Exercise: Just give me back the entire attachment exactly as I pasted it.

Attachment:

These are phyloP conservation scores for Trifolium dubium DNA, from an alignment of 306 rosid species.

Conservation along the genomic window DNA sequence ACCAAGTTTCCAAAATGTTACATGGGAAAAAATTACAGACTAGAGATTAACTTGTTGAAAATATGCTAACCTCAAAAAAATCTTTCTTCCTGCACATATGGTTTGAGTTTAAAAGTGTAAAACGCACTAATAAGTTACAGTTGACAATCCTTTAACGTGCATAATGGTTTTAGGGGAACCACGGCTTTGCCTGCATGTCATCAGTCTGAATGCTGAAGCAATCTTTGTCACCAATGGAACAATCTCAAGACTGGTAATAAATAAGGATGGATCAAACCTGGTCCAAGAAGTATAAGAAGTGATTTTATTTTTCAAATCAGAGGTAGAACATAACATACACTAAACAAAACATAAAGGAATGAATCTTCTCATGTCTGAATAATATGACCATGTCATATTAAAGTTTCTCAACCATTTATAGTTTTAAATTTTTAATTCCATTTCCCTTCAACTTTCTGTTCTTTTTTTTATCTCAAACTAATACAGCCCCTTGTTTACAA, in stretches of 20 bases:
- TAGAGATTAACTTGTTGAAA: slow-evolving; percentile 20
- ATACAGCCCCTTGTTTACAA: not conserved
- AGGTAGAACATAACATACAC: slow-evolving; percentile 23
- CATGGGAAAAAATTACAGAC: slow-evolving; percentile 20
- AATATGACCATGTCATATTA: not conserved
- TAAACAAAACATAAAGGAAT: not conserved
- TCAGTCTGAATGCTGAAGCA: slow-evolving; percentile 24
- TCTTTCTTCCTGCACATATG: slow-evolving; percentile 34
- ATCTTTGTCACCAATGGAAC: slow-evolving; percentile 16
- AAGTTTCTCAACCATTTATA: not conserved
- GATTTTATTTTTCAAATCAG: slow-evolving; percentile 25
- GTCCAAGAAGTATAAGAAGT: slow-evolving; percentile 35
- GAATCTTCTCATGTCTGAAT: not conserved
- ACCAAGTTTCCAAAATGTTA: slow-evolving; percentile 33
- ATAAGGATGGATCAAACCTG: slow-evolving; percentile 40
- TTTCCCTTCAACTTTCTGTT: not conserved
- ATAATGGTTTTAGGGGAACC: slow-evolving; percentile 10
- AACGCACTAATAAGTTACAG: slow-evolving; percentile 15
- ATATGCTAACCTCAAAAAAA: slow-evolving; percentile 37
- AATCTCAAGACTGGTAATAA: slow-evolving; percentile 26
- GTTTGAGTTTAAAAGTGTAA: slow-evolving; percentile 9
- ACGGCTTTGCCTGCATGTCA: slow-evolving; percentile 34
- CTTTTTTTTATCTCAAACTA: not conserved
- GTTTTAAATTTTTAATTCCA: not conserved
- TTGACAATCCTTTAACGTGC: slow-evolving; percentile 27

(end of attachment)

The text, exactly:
These are phyloP conservation scores for Trifolium dubium DNA, from an alignment of 306 rosid species.

Conservation along the genomic window DNA sequence ACCAAGTTTCCAAAATGTTACATGGGAAAAAATTACAGACTAGAGATTAACTTGTTGAAAATATGCTAACCTCAAAAAAATCTTTCTTCCTGCACATATGGTTTGAGTTTAAAAGTGTAAAACGCACTAATAAGTTACAGTTGACAATCCTTTAACGTGCATAATGGTTTTAGGGGAACCACGGCTTTGCCTGCATGTCATCAGTCTGAATGCTGAAGCAATCTTTGTCACCAATGGAACAATCTCAAGACTGGTAATAAATAAGGATGGATCAAACCTGGTCCAAGAAGTATAAGAAGTGATTTTATTTTTCAAATCAGAGGTAGAACATAACATACACTAAACAAAACATAAAGGAATGAATCTTCTCATGTCTGAATAATATGACCATGTCATATTAAAGTTTCTCAACCATTTATAGTTTTAAATTTTTAATTCCATTTCCCTTCAACTTTCTGTTCTTTTTTTTATCTCAAACTAATACAGCCCCTTGTTTACAA, in stretches of 20 bases:
- TAGAGATTAACTTGTTGAAA: slow-evolving; percentile 20
- ATACAGCCCCTTGTTTACAA: not conserved
- AGGTAGAACATAACATACAC: slow-evolving; percentile 23
- CATGGGAAAAAATTACAGAC: slow-evolving; percentile 20
- AATATGACCATGTCATATTA: not conserved
- TAAACAAAACATAAAGGAAT: not conserved
- TCAGTCTGAATGCTGAAGCA: slow-evolving; percentile 24
- TCTTTCTTCCTGCACATATG: slow-evolving; percentile 34
- ATCTTTGTCACCAATGGAAC: slow-evolving; percentile 16
- AAGTTTCTCAACCATTTATA: not conserved
- GATTTTATTTTTCAAATCAG: slow-evolving; percentile 25
- GTCCAAGAAGTATAAGAAGT: slow-evolving; percentile 35
- GAATCTTCTCATGTCTGAAT: not conserved
- ACCAAGTTTCCAAAATGTTA: slow-evolving; percentile 33
- ATAAGGATGGATCAAACCTG: slow-evolving; percentile 40
- TTTCCCTTCAACTTTCTGTT: not conserved
- ATAATGGTTTTAGGGGAACC: slow-evolving; percentile 10
- AACGCACTAATAAGTTACAG: slow-evolving; percentile 15
- ATATGCTAACCTCAAAAAAA: slow-evolving; percentile 37
- AATCTCAAGACTGGTAATAA: slow-evolving; percentile 26
- GTTTGAGTTTAAAAGTGTAA: slow-evolving; percentile 9
- ACGGCTTTGCCTGCATGTCA: slow-evolving; percentile 34
- CTTTTTTTTATCTCAAACTA: not conserved
- GTTTTAAATTTTTAATTCCA: not conserved
- TTGACAATCCTTTAACGTGC: slow-evolving; percentile 27